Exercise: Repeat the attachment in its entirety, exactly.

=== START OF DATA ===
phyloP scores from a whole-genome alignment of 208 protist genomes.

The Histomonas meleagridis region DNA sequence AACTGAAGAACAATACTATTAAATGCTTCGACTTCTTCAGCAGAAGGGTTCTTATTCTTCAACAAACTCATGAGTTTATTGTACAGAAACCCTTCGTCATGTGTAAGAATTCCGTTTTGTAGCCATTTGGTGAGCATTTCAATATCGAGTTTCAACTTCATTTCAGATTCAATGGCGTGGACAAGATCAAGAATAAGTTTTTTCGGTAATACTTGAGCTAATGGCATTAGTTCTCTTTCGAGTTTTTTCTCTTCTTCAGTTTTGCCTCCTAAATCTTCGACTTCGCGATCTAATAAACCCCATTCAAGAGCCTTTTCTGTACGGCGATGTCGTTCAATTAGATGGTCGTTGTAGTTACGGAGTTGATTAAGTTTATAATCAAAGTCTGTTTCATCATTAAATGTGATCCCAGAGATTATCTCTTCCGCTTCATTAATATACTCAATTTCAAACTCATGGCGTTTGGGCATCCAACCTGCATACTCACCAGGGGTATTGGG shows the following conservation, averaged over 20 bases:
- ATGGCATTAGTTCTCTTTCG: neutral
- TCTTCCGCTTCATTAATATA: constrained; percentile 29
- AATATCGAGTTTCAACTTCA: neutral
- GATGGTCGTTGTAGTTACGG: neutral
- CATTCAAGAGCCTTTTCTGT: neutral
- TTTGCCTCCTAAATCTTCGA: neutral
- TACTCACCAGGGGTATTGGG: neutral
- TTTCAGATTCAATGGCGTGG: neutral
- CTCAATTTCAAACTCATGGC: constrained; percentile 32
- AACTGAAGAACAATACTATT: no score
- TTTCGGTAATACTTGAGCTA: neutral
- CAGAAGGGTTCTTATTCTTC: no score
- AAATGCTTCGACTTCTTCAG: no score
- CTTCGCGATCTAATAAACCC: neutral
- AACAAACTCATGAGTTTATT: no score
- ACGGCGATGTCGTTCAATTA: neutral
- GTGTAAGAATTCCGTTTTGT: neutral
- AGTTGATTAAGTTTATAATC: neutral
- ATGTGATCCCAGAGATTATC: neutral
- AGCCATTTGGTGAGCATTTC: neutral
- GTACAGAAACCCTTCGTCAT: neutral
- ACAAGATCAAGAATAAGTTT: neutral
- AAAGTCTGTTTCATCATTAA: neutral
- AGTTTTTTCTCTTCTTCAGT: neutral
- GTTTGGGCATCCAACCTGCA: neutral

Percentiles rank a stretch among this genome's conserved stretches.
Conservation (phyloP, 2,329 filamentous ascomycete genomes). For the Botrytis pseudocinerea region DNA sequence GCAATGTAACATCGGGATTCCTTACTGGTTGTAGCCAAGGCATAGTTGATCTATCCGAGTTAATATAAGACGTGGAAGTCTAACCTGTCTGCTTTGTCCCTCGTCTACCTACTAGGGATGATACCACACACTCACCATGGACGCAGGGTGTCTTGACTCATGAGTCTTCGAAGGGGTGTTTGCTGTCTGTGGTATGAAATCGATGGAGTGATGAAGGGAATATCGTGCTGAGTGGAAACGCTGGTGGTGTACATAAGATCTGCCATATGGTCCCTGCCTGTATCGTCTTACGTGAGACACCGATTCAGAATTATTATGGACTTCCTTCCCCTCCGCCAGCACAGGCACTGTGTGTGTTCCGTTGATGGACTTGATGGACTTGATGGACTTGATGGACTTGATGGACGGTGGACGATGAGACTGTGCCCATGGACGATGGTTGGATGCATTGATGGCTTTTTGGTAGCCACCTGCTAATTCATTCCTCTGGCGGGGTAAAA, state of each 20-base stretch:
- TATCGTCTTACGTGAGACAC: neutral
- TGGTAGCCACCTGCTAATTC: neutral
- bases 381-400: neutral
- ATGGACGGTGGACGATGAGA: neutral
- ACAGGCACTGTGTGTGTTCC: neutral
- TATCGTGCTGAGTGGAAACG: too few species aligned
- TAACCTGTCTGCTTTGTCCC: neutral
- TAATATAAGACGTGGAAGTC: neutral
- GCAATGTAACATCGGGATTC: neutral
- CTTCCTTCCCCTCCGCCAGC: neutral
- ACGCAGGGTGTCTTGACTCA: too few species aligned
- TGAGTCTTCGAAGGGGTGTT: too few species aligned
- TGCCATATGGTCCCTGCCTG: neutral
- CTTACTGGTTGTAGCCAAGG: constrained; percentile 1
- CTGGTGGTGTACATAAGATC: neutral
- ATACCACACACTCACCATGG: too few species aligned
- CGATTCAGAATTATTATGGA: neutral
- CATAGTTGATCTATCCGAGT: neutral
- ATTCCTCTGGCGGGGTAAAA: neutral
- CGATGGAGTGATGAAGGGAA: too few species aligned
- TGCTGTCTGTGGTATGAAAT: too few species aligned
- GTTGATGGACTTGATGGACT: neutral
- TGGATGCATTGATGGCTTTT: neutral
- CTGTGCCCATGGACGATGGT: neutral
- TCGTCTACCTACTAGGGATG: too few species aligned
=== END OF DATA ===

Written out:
phyloP scores from a whole-genome alignment of 208 protist genomes.

The Histomonas meleagridis region DNA sequence AACTGAAGAACAATACTATTAAATGCTTCGACTTCTTCAGCAGAAGGGTTCTTATTCTTCAACAAACTCATGAGTTTATTGTACAGAAACCCTTCGTCATGTGTAAGAATTCCGTTTTGTAGCCATTTGGTGAGCATTTCAATATCGAGTTTCAACTTCATTTCAGATTCAATGGCGTGGACAAGATCAAGAATAAGTTTTTTCGGTAATACTTGAGCTAATGGCATTAGTTCTCTTTCGAGTTTTTTCTCTTCTTCAGTTTTGCCTCCTAAATCTTCGACTTCGCGATCTAATAAACCCCATTCAAGAGCCTTTTCTGTACGGCGATGTCGTTCAATTAGATGGTCGTTGTAGTTACGGAGTTGATTAAGTTTATAATCAAAGTCTGTTTCATCATTAAATGTGATCCCAGAGATTATCTCTTCCGCTTCATTAATATACTCAATTTCAAACTCATGGCGTTTGGGCATCCAACCTGCATACTCACCAGGGGTATTGGG shows the following conservation, averaged over 20 bases:
- ATGGCATTAGTTCTCTTTCG: neutral
- TCTTCCGCTTCATTAATATA: constrained; percentile 29
- AATATCGAGTTTCAACTTCA: neutral
- GATGGTCGTTGTAGTTACGG: neutral
- CATTCAAGAGCCTTTTCTGT: neutral
- TTTGCCTCCTAAATCTTCGA: neutral
- TACTCACCAGGGGTATTGGG: neutral
- TTTCAGATTCAATGGCGTGG: neutral
- CTCAATTTCAAACTCATGGC: constrained; percentile 32
- AACTGAAGAACAATACTATT: no score
- TTTCGGTAATACTTGAGCTA: neutral
- CAGAAGGGTTCTTATTCTTC: no score
- AAATGCTTCGACTTCTTCAG: no score
- CTTCGCGATCTAATAAACCC: neutral
- AACAAACTCATGAGTTTATT: no score
- ACGGCGATGTCGTTCAATTA: neutral
- GTGTAAGAATTCCGTTTTGT: neutral
- AGTTGATTAAGTTTATAATC: neutral
- ATGTGATCCCAGAGATTATC: neutral
- AGCCATTTGGTGAGCATTTC: neutral
- GTACAGAAACCCTTCGTCAT: neutral
- ACAAGATCAAGAATAAGTTT: neutral
- AAAGTCTGTTTCATCATTAA: neutral
- AGTTTTTTCTCTTCTTCAGT: neutral
- GTTTGGGCATCCAACCTGCA: neutral

Percentiles rank a stretch among this genome's conserved stretches.
Conservation (phyloP, 2,329 filamentous ascomycete genomes). For the Botrytis pseudocinerea region DNA sequence GCAATGTAACATCGGGATTCCTTACTGGTTGTAGCCAAGGCATAGTTGATCTATCCGAGTTAATATAAGACGTGGAAGTCTAACCTGTCTGCTTTGTCCCTCGTCTACCTACTAGGGATGATACCACACACTCACCATGGACGCAGGGTGTCTTGACTCATGAGTCTTCGAAGGGGTGTTTGCTGTCTGTGGTATGAAATCGATGGAGTGATGAAGGGAATATCGTGCTGAGTGGAAACGCTGGTGGTGTACATAAGATCTGCCATATGGTCCCTGCCTGTATCGTCTTACGTGAGACACCGATTCAGAATTATTATGGACTTCCTTCCCCTCCGCCAGCACAGGCACTGTGTGTGTTCCGTTGATGGACTTGATGGACTTGATGGACTTGATGGACTTGATGGACGGTGGACGATGAGACTGTGCCCATGGACGATGGTTGGATGCATTGATGGCTTTTTGGTAGCCACCTGCTAATTCATTCCTCTGGCGGGGTAAAA, state of each 20-base stretch:
- TATCGTCTTACGTGAGACAC: neutral
- TGGTAGCCACCTGCTAATTC: neutral
- bases 381-400: neutral
- ATGGACGGTGGACGATGAGA: neutral
- ACAGGCACTGTGTGTGTTCC: neutral
- TATCGTGCTGAGTGGAAACG: too few species aligned
- TAACCTGTCTGCTTTGTCCC: neutral
- TAATATAAGACGTGGAAGTC: neutral
- GCAATGTAACATCGGGATTC: neutral
- CTTCCTTCCCCTCCGCCAGC: neutral
- ACGCAGGGTGTCTTGACTCA: too few species aligned
- TGAGTCTTCGAAGGGGTGTT: too few species aligned
- TGCCATATGGTCCCTGCCTG: neutral
- CTTACTGGTTGTAGCCAAGG: constrained; percentile 1
- CTGGTGGTGTACATAAGATC: neutral
- ATACCACACACTCACCATGG: too few species aligned
- CGATTCAGAATTATTATGGA: neutral
- CATAGTTGATCTATCCGAGT: neutral
- ATTCCTCTGGCGGGGTAAAA: neutral
- CGATGGAGTGATGAAGGGAA: too few species aligned
- TGCTGTCTGTGGTATGAAAT: too few species aligned
- GTTGATGGACTTGATGGACT: neutral
- TGGATGCATTGATGGCTTTT: neutral
- CTGTGCCCATGGACGATGGT: neutral
- TCGTCTACCTACTAGGGATG: too few species aligned